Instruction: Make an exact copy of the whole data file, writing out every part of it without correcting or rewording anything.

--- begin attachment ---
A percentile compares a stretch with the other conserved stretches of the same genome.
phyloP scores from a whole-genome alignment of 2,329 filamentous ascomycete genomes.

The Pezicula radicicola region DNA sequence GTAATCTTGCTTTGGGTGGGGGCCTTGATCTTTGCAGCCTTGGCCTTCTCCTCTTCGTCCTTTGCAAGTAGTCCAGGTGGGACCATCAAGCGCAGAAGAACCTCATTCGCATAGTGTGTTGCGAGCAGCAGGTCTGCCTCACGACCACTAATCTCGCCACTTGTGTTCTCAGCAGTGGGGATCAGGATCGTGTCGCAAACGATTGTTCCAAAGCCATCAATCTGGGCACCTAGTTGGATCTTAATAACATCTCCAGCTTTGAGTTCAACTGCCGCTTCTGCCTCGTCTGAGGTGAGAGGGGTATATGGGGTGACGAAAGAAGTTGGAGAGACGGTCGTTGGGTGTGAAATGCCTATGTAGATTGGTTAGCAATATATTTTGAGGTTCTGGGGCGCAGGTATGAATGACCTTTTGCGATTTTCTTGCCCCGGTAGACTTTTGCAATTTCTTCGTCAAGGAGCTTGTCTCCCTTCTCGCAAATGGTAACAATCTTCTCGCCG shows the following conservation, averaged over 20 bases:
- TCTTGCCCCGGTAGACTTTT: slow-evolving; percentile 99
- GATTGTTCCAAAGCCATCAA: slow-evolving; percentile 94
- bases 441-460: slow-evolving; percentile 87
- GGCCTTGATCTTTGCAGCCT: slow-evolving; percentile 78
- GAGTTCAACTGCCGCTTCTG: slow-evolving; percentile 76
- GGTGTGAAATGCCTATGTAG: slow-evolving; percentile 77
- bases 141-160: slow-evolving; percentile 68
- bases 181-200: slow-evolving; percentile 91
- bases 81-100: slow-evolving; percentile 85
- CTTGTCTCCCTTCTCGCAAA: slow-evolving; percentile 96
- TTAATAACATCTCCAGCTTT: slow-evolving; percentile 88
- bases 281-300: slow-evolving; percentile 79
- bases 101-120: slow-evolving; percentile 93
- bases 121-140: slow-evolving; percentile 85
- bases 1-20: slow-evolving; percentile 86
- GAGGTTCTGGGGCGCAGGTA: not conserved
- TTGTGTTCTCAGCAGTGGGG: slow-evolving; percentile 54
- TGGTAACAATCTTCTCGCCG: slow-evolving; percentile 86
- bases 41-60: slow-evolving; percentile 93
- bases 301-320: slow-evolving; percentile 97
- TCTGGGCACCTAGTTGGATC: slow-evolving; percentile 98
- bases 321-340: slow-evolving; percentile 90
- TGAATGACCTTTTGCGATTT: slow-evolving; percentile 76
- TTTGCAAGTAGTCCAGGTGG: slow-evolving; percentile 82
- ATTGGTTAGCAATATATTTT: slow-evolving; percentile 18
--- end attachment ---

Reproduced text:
A percentile compares a stretch with the other conserved stretches of the same genome.
phyloP scores from a whole-genome alignment of 2,329 filamentous ascomycete genomes.

The Pezicula radicicola region DNA sequence GTAATCTTGCTTTGGGTGGGGGCCTTGATCTTTGCAGCCTTGGCCTTCTCCTCTTCGTCCTTTGCAAGTAGTCCAGGTGGGACCATCAAGCGCAGAAGAACCTCATTCGCATAGTGTGTTGCGAGCAGCAGGTCTGCCTCACGACCACTAATCTCGCCACTTGTGTTCTCAGCAGTGGGGATCAGGATCGTGTCGCAAACGATTGTTCCAAAGCCATCAATCTGGGCACCTAGTTGGATCTTAATAACATCTCCAGCTTTGAGTTCAACTGCCGCTTCTGCCTCGTCTGAGGTGAGAGGGGTATATGGGGTGACGAAAGAAGTTGGAGAGACGGTCGTTGGGTGTGAAATGCCTATGTAGATTGGTTAGCAATATATTTTGAGGTTCTGGGGCGCAGGTATGAATGACCTTTTGCGATTTTCTTGCCCCGGTAGACTTTTGCAATTTCTTCGTCAAGGAGCTTGTCTCCCTTCTCGCAAATGGTAACAATCTTCTCGCCG shows the following conservation, averaged over 20 bases:
- TCTTGCCCCGGTAGACTTTT: slow-evolving; percentile 99
- GATTGTTCCAAAGCCATCAA: slow-evolving; percentile 94
- bases 441-460: slow-evolving; percentile 87
- GGCCTTGATCTTTGCAGCCT: slow-evolving; percentile 78
- GAGTTCAACTGCCGCTTCTG: slow-evolving; percentile 76
- GGTGTGAAATGCCTATGTAG: slow-evolving; percentile 77
- bases 141-160: slow-evolving; percentile 68
- bases 181-200: slow-evolving; percentile 91
- bases 81-100: slow-evolving; percentile 85
- CTTGTCTCCCTTCTCGCAAA: slow-evolving; percentile 96
- TTAATAACATCTCCAGCTTT: slow-evolving; percentile 88
- bases 281-300: slow-evolving; percentile 79
- bases 101-120: slow-evolving; percentile 93
- bases 121-140: slow-evolving; percentile 85
- bases 1-20: slow-evolving; percentile 86
- GAGGTTCTGGGGCGCAGGTA: not conserved
- TTGTGTTCTCAGCAGTGGGG: slow-evolving; percentile 54
- TGGTAACAATCTTCTCGCCG: slow-evolving; percentile 86
- bases 41-60: slow-evolving; percentile 93
- bases 301-320: slow-evolving; percentile 97
- TCTGGGCACCTAGTTGGATC: slow-evolving; percentile 98
- bases 321-340: slow-evolving; percentile 90
- TGAATGACCTTTTGCGATTT: slow-evolving; percentile 76
- TTTGCAAGTAGTCCAGGTGG: slow-evolving; percentile 82
- ATTGGTTAGCAATATATTTT: slow-evolving; percentile 18